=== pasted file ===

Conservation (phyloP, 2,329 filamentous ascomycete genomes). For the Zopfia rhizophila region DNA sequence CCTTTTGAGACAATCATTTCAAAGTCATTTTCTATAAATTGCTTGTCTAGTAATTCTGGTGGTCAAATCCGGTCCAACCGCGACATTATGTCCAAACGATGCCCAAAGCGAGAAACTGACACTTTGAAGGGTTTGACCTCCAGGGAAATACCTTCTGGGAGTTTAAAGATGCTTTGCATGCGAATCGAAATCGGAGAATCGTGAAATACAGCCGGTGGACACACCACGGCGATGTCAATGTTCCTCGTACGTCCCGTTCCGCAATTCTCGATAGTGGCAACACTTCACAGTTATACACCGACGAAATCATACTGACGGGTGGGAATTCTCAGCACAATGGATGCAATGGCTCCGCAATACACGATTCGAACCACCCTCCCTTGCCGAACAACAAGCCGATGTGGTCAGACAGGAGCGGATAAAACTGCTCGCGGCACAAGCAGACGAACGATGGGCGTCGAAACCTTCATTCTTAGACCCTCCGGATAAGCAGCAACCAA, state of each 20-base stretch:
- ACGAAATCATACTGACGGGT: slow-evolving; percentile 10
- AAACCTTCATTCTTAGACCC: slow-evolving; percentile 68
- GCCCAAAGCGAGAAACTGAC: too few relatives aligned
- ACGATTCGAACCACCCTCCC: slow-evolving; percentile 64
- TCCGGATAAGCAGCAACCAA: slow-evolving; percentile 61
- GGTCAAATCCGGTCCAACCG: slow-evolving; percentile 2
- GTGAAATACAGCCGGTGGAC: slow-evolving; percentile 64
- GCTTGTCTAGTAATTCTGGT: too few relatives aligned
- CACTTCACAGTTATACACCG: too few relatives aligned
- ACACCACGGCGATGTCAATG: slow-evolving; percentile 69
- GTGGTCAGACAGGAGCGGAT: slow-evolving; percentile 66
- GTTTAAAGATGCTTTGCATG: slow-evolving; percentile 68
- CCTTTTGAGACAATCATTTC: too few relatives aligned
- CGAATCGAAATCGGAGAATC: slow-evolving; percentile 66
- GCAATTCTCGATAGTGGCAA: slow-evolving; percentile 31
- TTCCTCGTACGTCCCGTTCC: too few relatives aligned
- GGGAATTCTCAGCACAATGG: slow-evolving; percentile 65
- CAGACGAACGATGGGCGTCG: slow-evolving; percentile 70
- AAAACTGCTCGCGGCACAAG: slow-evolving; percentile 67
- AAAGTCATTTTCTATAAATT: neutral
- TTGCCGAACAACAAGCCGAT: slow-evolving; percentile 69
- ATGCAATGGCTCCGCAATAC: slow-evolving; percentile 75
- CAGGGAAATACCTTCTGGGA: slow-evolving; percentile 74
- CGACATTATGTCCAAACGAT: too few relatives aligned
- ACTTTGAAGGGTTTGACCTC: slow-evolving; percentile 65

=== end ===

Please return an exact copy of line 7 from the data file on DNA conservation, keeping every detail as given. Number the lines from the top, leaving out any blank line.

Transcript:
- GGTCAAATCCGGTCCAACCG: slow-evolving; percentile 2